Re: my Miev will not charge
Posted: Wed Aug 22, 2018 1:23 pm
mikedufty wrote:Have you looked at the 5 or 6 different threads on it in this forum.
Your experience with the dealer sounds a lot like electronpushers
Are you in the same state?
I'd be very reluctant to try the ECU without something firmer.
I've been trawling through this forum. I've read enough to know it's possible opening up a few parts and looking for scorch marks might save me from buying a new part. I hadn't read electronpushers thread yet. I'm in northern NSW.
100% agreed I'd like some more confidence of which part has failed before replacement. I feel like that path could easily be like flushing $1400 down the drain, only to spend $4000 to replace the charger.
mikedufty wrote:Are you a member of the Australian Electrical Vehicle Association? There is a bit of discussion on the AEVA forum too.
<span>One member in Brisbane has just bought a wrecked i-MiEV. He is going to use all the parts to convert a Cortina, but might be willing to let you try swapping some bits for troubleshooting. I guess you are not likely to be nearby if you are 300km from a <a href="http://www.amazon.com/s/?field-keywords=electric%20vehicle%20charger&tag=myelecarfor-20" class="interlinkr" target="_blank">charger</a>.</span>
Yes I'm a member. I started reading this forum first however. I'm about 8 hours drive from Brisbane though it might be worth thinking about borrowing parts.
mikedufty wrote:<span>A few people are trying to pull the <a href="http://www.amazon.com/s/?field-keywords=electric%20vehicle%20charger&tag=myelecarfor-20" class="interlinkr" target="_blank">charger</a>s apart and replace components but I don't know if any have succeeded.</span>
<span>jray3 on this forum and at least one other have succeeded with second hand <a href="http://www.amazon.com/s/?field-keywords=electric%20vehicle%20charger&tag=myelecarfor-20" class="interlinkr" target="_blank">charger</a>s. Their is an imiev being parted out on ebay in the uk at the moment, though I didn't see the charger listed, and they want 1500gbp for the motor ecu, but might be worth looking into.</span>
https://www.ebay.co.uk/sch/m.html?_ssn= ... =200&rt=nc
From what I read skylogger replaced a resistor and two capacitors and revived a charger. He had a spare car to work with, but also put in a lot of effort, with a lot of help from kiev and coulomb from what I've read.
That link is highly appreciated.
mikedufty wrote:<span>You could also try asking Mitsubishi for a 'goodwill' warranty repair. That is what they say they are doing for us. Haven't said exactly why they approved it, but we had 2 factors in our favour - that the <a href="http://www.amazon.com/s/?field-keywords=electric%20vehicle%20charger&tag=myelecarfor-20" class="interlinkr" target="_blank">charger</a> was only 2 years old, having been replaced in a recall, and that we have an extended warranty certificate from the dealer that sold it.</span>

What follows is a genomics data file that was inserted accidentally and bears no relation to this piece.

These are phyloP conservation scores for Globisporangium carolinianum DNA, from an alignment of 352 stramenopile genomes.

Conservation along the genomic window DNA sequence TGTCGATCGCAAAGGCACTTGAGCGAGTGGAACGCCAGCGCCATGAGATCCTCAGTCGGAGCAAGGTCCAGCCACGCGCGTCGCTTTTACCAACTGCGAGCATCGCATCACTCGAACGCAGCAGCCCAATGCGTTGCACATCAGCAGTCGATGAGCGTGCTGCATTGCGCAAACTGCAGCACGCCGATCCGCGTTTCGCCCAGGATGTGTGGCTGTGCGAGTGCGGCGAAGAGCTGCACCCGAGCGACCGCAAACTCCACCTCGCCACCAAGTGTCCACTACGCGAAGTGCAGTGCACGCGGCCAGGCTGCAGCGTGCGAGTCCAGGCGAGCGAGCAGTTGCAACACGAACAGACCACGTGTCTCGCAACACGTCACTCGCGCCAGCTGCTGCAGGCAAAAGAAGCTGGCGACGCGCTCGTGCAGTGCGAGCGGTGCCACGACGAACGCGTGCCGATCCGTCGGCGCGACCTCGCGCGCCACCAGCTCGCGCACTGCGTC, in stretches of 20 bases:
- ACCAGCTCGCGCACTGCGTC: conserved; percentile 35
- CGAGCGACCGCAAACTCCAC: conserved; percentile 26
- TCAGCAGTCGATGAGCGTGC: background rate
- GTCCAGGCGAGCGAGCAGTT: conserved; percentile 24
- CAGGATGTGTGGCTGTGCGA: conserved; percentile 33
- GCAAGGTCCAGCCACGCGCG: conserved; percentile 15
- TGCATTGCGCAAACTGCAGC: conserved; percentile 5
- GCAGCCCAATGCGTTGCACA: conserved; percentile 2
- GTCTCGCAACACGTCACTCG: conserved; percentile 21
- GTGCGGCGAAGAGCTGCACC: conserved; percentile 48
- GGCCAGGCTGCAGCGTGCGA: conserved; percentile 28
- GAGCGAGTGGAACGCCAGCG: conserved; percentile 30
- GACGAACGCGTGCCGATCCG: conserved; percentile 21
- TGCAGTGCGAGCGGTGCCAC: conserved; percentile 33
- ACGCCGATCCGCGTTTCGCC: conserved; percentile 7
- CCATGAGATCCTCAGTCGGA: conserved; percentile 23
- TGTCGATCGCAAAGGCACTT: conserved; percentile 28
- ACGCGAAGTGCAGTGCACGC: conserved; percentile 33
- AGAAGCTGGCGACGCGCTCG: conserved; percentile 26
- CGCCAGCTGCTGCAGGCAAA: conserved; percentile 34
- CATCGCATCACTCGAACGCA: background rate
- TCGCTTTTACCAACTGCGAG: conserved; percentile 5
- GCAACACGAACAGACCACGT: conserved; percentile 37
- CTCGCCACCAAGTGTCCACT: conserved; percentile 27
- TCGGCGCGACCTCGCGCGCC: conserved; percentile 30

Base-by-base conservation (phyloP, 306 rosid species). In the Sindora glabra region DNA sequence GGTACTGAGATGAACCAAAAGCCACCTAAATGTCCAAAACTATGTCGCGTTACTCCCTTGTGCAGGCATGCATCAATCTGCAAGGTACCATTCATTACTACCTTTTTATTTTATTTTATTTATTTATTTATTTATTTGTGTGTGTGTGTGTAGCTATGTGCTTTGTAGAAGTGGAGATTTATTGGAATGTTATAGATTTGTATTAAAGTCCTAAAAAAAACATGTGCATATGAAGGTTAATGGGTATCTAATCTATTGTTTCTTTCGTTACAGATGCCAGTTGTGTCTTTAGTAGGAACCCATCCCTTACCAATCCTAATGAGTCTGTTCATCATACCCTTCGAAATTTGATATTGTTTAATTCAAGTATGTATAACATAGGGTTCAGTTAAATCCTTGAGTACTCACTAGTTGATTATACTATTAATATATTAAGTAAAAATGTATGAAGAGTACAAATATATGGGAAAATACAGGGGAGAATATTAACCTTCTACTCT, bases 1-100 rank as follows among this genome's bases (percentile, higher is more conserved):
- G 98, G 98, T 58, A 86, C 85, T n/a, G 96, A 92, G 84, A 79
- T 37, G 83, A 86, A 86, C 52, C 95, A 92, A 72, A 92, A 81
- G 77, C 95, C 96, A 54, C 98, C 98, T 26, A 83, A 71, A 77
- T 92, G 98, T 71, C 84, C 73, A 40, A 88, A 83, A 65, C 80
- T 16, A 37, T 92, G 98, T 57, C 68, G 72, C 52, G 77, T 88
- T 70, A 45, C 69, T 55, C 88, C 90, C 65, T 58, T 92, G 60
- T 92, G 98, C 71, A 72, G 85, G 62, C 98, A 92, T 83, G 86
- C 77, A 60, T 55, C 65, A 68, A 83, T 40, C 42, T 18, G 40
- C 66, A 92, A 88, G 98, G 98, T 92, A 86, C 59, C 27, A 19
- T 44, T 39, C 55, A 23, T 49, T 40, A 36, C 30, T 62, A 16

I have neither of those things. However rather than being assertive with the local dealer, who is subject to the policies of Mitsubishi Australia, maybe I should just contact Mistubishi Australia and plead my case? It sounds like you had a good experience with that?
kiev wrote:P0A09 [DC/DC Converter error (1)] troubleshooting is found here:
http://mmc-manuals.ru/manuals/i-miev/on ... 300ENG.HTM
i'm always leary of shops that just want to throw parts at a problem hoping to fix it--how is it that the cost of the part has any bearing on the repair if they don't know the root cause? Shame on them, this is the troubleshooting flow chart that they should be using.
It didn't sound right to me at first either. Having followed the troubleshooting process in the service manual, (depending how other stuff checks out) it gets to Step 8 "Replace the on board charger/DC-DC converter" then if that doesn't work it goes to Step 9 "Replace the EV-ECU.". So this seems to reflect what the dealer told me - they are just following Mitsubishi's process. However they have suggested replacing the EV-ECU first as it's a cheaper part...
Really it seems like if they had a spare charger or ev ecu they'd just swap it as a test. The diagnostic process seems entirely based on the idea that you'd have several i-mievs at the dealer, and plenty of spare parts on hand. They don't have any documented process for testing the parts aside from putting them in another car. I don't know if there is any way without specialised equipment to test the parts in isolation?